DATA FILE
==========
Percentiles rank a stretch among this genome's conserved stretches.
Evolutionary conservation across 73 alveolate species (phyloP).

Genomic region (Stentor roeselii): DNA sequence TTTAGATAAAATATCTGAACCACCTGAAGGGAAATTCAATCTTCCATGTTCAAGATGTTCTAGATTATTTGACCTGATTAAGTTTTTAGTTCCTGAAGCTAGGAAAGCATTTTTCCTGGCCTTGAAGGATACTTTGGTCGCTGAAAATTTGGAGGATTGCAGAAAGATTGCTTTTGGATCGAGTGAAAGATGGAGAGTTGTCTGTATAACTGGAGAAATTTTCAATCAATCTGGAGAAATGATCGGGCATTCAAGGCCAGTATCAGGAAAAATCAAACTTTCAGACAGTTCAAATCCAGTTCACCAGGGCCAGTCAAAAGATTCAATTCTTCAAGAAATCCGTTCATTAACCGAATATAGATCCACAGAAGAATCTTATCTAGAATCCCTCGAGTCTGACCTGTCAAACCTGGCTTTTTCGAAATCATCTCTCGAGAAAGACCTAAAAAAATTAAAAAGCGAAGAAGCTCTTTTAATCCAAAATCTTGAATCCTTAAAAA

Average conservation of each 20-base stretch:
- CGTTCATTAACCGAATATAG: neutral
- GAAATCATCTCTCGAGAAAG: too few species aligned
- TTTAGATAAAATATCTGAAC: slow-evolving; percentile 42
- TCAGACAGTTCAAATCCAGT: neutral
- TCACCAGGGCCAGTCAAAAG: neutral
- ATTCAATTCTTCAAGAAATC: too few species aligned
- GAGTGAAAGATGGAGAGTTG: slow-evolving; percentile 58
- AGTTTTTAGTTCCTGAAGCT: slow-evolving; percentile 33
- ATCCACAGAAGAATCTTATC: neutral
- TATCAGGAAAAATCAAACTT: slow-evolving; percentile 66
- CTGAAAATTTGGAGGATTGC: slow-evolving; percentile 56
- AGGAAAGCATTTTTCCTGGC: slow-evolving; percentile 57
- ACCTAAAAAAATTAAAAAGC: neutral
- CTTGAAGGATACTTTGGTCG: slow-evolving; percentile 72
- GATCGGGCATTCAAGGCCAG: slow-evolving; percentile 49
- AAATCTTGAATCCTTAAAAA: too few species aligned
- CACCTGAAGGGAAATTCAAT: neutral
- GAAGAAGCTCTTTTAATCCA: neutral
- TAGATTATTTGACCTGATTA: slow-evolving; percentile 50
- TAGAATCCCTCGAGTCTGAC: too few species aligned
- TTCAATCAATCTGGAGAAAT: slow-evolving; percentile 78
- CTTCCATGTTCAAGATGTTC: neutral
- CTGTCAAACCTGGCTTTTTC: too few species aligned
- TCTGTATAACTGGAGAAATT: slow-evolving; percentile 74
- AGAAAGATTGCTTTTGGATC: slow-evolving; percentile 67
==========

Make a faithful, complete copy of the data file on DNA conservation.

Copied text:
Percentiles rank a stretch among this genome's conserved stretches.
Evolutionary conservation across 73 alveolate species (phyloP).

Genomic region (Stentor roeselii): DNA sequence TTTAGATAAAATATCTGAACCACCTGAAGGGAAATTCAATCTTCCATGTTCAAGATGTTCTAGATTATTTGACCTGATTAAGTTTTTAGTTCCTGAAGCTAGGAAAGCATTTTTCCTGGCCTTGAAGGATACTTTGGTCGCTGAAAATTTGGAGGATTGCAGAAAGATTGCTTTTGGATCGAGTGAAAGATGGAGAGTTGTCTGTATAACTGGAGAAATTTTCAATCAATCTGGAGAAATGATCGGGCATTCAAGGCCAGTATCAGGAAAAATCAAACTTTCAGACAGTTCAAATCCAGTTCACCAGGGCCAGTCAAAAGATTCAATTCTTCAAGAAATCCGTTCATTAACCGAATATAGATCCACAGAAGAATCTTATCTAGAATCCCTCGAGTCTGACCTGTCAAACCTGGCTTTTTCGAAATCATCTCTCGAGAAAGACCTAAAAAAATTAAAAAGCGAAGAAGCTCTTTTAATCCAAAATCTTGAATCCTTAAAAA

Average conservation of each 20-base stretch:
- CGTTCATTAACCGAATATAG: neutral
- GAAATCATCTCTCGAGAAAG: too few species aligned
- TTTAGATAAAATATCTGAAC: slow-evolving; percentile 42
- TCAGACAGTTCAAATCCAGT: neutral
- TCACCAGGGCCAGTCAAAAG: neutral
- ATTCAATTCTTCAAGAAATC: too few species aligned
- GAGTGAAAGATGGAGAGTTG: slow-evolving; percentile 58
- AGTTTTTAGTTCCTGAAGCT: slow-evolving; percentile 33
- ATCCACAGAAGAATCTTATC: neutral
- TATCAGGAAAAATCAAACTT: slow-evolving; percentile 66
- CTGAAAATTTGGAGGATTGC: slow-evolving; percentile 56
- AGGAAAGCATTTTTCCTGGC: slow-evolving; percentile 57
- ACCTAAAAAAATTAAAAAGC: neutral
- CTTGAAGGATACTTTGGTCG: slow-evolving; percentile 72
- GATCGGGCATTCAAGGCCAG: slow-evolving; percentile 49
- AAATCTTGAATCCTTAAAAA: too few species aligned
- CACCTGAAGGGAAATTCAAT: neutral
- GAAGAAGCTCTTTTAATCCA: neutral
- TAGATTATTTGACCTGATTA: slow-evolving; percentile 50
- TAGAATCCCTCGAGTCTGAC: too few species aligned
- TTCAATCAATCTGGAGAAAT: slow-evolving; percentile 78
- CTTCCATGTTCAAGATGTTC: neutral
- CTGTCAAACCTGGCTTTTTC: too few species aligned
- TCTGTATAACTGGAGAAATT: slow-evolving; percentile 74
- AGAAAGATTGCTTTTGGATC: slow-evolving; percentile 67